Border Reality Defeats Gonzo Writer
In the wake of 9/11, Johnny Rico left his job as a Colorado probation officer and enlisted with the U.S. Army. Soon he was fighting in Afghanistan with the 25th Infantry Division and stealing away at night to pen his war memoir Blood That Makes the Grass Grow Green. Hailed as a gritty, ruthless depiction of life in the war zone, the book put Rico on the map as an adventurous, self-styled gonzo journalist and left readers poised for his next high-wire escapade.
Rico wanted his sophomore effort to echo the danger and drama of his debut; all he lacked was a shtick. Then he discovered the U.S.-Mexican border. In 2006 and 2007, border issues were reverberating through the Americas. The president had proposed a guest-worker program, but his own party killed it. Lou Dobbs ranted, Minutemen mobilized, and millions protested in the streets. All the while, hundreds of thousands of migrant workers continued to seep through the porous 2,000-mile border. Rico, the pseudonym of a white American who doesn’t speak a lick of Spanish and had never seen the border, let alone crossed it, dreamed up a tired gimmick. Border Crosser is the account of Rico’s attempt to illegally cross from Mexico into the United States in the summer of 2007.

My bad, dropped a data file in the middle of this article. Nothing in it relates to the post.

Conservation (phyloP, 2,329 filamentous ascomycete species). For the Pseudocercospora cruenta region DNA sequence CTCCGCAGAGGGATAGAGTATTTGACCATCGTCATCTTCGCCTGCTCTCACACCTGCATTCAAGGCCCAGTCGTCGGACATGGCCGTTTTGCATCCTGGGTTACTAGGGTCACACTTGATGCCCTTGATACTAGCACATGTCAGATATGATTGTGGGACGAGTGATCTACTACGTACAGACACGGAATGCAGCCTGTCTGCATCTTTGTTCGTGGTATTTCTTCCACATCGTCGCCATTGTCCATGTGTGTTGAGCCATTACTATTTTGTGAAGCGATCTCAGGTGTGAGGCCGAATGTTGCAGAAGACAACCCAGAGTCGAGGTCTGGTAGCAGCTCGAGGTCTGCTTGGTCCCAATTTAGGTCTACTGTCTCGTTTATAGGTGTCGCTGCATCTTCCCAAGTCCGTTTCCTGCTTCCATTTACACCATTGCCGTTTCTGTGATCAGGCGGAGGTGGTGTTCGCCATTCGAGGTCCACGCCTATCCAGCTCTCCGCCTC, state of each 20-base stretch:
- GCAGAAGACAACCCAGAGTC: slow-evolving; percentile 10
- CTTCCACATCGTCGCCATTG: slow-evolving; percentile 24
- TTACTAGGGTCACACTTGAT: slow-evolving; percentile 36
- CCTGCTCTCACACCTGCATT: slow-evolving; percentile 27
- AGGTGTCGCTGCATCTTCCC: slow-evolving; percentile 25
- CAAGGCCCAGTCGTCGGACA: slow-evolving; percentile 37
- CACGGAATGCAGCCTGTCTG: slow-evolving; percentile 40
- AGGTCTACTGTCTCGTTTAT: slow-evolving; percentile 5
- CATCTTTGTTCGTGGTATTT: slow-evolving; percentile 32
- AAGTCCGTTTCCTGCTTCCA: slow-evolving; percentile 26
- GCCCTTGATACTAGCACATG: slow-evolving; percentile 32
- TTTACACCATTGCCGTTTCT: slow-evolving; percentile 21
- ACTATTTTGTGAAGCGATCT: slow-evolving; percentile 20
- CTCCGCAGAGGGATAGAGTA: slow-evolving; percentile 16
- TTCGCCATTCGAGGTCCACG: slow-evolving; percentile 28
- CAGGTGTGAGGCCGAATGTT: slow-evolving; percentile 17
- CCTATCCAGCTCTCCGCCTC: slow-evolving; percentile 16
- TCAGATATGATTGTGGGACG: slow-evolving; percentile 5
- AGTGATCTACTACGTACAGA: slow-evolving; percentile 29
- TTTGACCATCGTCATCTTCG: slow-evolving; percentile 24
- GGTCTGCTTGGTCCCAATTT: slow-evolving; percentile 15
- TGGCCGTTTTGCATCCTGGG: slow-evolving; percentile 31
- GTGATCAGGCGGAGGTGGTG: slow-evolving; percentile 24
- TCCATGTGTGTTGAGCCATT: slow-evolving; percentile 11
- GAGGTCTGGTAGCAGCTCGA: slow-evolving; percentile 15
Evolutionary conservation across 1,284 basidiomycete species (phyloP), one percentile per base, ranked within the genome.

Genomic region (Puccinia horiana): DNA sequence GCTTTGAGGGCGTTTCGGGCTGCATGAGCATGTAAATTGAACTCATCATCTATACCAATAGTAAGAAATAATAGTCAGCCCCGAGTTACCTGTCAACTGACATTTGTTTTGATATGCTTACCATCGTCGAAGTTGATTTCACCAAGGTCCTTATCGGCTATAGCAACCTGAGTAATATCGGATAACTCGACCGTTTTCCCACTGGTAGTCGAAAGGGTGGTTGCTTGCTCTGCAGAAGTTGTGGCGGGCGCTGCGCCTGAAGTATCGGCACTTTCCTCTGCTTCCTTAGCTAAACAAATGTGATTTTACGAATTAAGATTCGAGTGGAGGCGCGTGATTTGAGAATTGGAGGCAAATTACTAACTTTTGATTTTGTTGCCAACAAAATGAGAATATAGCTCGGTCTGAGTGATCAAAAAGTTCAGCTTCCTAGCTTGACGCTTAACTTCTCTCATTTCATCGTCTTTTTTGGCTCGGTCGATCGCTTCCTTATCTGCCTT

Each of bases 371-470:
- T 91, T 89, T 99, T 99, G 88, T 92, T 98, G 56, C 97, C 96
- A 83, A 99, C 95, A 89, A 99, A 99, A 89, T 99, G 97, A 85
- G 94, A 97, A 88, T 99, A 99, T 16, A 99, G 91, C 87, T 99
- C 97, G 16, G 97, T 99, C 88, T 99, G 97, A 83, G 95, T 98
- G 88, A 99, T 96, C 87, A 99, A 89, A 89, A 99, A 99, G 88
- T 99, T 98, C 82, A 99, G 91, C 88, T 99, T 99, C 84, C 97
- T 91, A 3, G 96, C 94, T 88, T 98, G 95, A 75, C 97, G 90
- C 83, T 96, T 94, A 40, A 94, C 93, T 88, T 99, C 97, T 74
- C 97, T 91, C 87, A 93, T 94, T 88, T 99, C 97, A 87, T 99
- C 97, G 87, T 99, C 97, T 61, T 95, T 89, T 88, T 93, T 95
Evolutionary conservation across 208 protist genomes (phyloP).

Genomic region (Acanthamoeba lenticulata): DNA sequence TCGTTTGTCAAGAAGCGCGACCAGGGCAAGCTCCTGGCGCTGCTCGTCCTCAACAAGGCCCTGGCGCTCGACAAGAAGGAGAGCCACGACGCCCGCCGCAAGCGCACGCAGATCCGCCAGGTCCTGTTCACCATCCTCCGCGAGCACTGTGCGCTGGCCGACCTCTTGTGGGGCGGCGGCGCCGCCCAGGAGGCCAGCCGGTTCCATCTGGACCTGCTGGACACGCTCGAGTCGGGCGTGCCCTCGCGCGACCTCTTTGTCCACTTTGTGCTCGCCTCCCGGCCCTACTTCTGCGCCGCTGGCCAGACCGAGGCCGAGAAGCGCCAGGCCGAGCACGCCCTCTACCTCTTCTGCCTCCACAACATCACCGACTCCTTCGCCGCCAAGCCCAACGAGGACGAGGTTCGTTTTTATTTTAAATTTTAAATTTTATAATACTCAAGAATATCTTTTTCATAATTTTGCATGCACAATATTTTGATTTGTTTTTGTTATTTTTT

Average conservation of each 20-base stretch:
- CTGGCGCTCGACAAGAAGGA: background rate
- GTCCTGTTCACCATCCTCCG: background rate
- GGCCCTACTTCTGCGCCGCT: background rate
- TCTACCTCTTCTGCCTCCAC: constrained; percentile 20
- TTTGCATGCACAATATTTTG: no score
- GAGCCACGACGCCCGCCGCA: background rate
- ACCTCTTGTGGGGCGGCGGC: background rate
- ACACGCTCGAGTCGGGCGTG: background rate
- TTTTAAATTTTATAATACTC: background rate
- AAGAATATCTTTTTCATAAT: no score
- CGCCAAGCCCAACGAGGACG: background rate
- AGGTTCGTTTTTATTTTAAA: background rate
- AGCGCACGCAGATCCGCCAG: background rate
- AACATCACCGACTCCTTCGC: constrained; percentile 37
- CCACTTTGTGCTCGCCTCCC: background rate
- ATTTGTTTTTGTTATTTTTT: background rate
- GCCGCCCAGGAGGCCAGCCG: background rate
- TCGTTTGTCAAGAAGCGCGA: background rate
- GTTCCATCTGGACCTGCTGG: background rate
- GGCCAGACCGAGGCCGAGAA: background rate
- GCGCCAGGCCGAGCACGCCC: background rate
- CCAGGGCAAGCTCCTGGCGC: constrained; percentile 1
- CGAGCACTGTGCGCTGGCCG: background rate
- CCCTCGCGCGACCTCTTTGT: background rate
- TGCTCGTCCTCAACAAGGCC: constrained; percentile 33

Physically and mentally, Rico is woefully unprepared for the task he has assigned himself. Nevertheless, he sets out with testosterone-fueled arrogance and a naïve, fetishized view of the border-crossing experience. At the outset of his journey he sits comfortably in a Denver hotel room surrounded by maps and GPS equipment, pondering which migratory route he will take—a moment of indulgence I’m sure no immigrant has ever had the luxury to entertain. Arizona? California? South Texas? “I was happy because this route selection was a tenderly private moment,” he writes, “what I imagined it would feel like choosing a first wedding dress.” His plan is to enter Mexico and procure a coyote to smuggle him across the border with a migrant group. The rest of his fantasy plays out like this:
At first, I wouldn’t fit in very well but over time, [my fellow travelers would] recognize my warm compassionate heart and then, of course, we’d probably end up bonding. … By the end of the journey, the women wouldn’t be able to contain their respect and admiration that I, a relatively comfortable American, had taken this journey with them if for no other reason than to experience it, and while still holding my hand, the men would pull me into a tight hug.
Needless to say, at the end of the book, Rico remains hugless.
The author begins in San Diego and works his way east along the border toward Texas, meeting with various border players along the way. Though the primary goal of these interactions is self-serving—Rico wants to collect as much reconnaissance as he can for his own border crossing—these interviews provide a welcome reprieve for the reader who too often feels like a burr unwittingly stuck to the author’s pant leg. The book is at its best and most textured when Rico hits his mute button and allows the border people to speak for themselves.